Children's social care reform must not rely on 'Big Society' solutions
Social workers' warning amid lack of additional funding commitment in 'once-in-a-generation' review...
Published by Professional Social Work magazine, 30 July, 2021
Social workers have expressed concern England’s review of children’s social could care end up promoting a David Cameron-style ‘Big Society’ vision of community’s helping themselves.
The warning comes from social work commentators in BASW’s Let’s Talk Social Work podcast.
Launched earlier this year, the government-commissioned review has been billed as a “once-in-a-generation” opportunity to “radically reform the system”.
However, a contract signed by its chair Josh MacAlister states the Department for Education “cannot assume any additional funding from the Exchequer to meet the recommendations” which must be “affordable to the government”.
An interim report published by the review The Case for Change in June appears to underline the role of communities supporting themselves.
Its executive summary stresses improving children’s social care “is not something that national government, local authorities or other partners can achieve on their own”.
Instead, it says this is “a collective endeavour involving all of us and we have stepped back from playing our full part in the way we need to. Some of this is because the system pushes away help from neighbours, extended family and the wider community.”
Speaking during the BASW podcast Esme Daley, a social work manager with Achieving for Children and chair of BASW’s London branch, said: “There were 14 mentions of the word neighbour or neighbourhood [in the report] so it was very much that the onus would be put on to the individual family to embed themselves into the community as opposed to providing those funding support services that had historically been provided.
“It’s that more Big Society idea. We are back to David Cameron in 2010.”
Cameron’s Big Society vision encouraged people to take a more active role supporting their communities. However, it was criticised as a thinly disguised justification for cuts to public spending and was quickly dropped as official policy.
Speaking during the podcast Carolyne Willow, of children’s rights charity Article 39, also expressed concern that the review was ignoring the need for more public funding.
She said: “The word austerity doesn’t appear once in this 103-page report which is remarkable given the context within which social workers are working and the context within which children and families are living.”
She added: “I was a local authority social worker at a time when you could write a letter to the council and get a family a new council house with extra bedrooms. You could write letters to social security and get grants for families for carpets, curtains, duvets. I used to go shopping with families I worked with to buy duvets, clothes, to help them chose food and carpets to deal with the poverty they were facing.
“In order for social workers to be able to fulfil what our professional code of ethics and professional values and what the law says we are there to fulfil we need all these other systems to work really well for children and families.”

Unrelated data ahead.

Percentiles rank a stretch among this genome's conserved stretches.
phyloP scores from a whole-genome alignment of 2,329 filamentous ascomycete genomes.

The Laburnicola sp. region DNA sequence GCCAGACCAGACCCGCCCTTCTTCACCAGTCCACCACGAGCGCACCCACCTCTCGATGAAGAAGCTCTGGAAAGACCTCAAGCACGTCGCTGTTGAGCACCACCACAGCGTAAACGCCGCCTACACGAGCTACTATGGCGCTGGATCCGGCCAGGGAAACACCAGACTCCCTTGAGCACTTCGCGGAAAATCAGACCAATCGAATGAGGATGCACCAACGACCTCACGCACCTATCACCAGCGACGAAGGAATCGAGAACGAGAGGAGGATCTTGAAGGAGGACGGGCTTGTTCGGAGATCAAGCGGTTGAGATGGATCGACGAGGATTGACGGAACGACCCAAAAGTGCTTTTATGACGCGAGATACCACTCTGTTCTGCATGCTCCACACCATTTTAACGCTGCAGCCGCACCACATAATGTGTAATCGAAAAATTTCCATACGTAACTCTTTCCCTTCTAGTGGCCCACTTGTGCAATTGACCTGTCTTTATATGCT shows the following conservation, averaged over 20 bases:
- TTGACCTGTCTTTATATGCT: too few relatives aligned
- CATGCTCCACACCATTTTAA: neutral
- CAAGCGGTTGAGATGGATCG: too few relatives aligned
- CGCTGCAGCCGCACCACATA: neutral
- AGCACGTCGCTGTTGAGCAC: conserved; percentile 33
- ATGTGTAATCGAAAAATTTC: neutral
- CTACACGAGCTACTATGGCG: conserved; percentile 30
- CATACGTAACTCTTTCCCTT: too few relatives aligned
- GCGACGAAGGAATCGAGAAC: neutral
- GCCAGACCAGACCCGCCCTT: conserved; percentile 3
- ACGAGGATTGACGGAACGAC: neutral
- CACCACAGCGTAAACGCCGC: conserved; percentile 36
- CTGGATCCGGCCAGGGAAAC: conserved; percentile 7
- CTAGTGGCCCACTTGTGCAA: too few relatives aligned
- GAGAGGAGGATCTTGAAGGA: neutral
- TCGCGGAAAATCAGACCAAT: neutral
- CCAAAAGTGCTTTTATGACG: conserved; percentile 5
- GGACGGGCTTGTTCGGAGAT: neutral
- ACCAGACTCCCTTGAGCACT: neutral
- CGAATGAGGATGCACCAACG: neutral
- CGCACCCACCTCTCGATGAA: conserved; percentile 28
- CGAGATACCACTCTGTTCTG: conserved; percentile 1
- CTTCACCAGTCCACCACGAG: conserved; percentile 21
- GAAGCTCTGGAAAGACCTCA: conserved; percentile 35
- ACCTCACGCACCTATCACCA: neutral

BASW England has written to education secretary Gavin Williamson highlighting its concerns and priorities for the review.
BASW England professional officer Rebekah Pierre said: “We don’t feel the review will meet the complex needs of children and families at a time when after ten years of austerity services are on their knees. We feel that anti-poverty approach needs to be integrated more.”
The Case for Change argues costs are spiralling in children’s social care because funding is “skewed” towards acute services and a focus on unhelpful risk-averse interventions.
It does acknowledge the impact of poverty and the need for more investment but says this must be spent on “reforms which achieve long term sustainability and better outcomes”.
Meanwhile, fresh concerns over cuts to spending on support for children and families have been highlighted.
An analysis by Pro Bono Economics found spending on early intervention services have dropped by more than a half from £3.6 billion in 2010 to £1.8 billion in 2020 after inflation.
And directors of children’s services from 12 local authorities in the North East this week called on the government to do more to tackle child poverty.
John Pearce, chair of the North East Association of Directors of Children’s Services, said: “Endemic poverty in many of our communities, together with a shortfall in funding, is driving dramatic increases in the need for intervention through children’s social care.
“Family networks are very much valued in our region and there is a strong sense of community but, nevertheless, many residents are affected by longstanding and significant levels of inequality and disadvantage.”
Pearce added the numbers of children needing care was “unsustainable” and called for staff to “have the capacity to build strong relationships with children and their families to support meaningful change”.
Children’s charities say the situation has been made worse by the pandemic and have called on more funding for early intervention.
The Local Government Association maintains £1.7 billion has been lost from the Early Intervention Grant since 2010.
The Independent Review of Children’s Social Care will publish its recommendations next year.
See BASW England’s information hub on the review here
Let’s Talk Social Work is a BASW podcast featuring conversations with social workers, service users and sector leaders on the big issues affecting the profession. Click here to explore episodes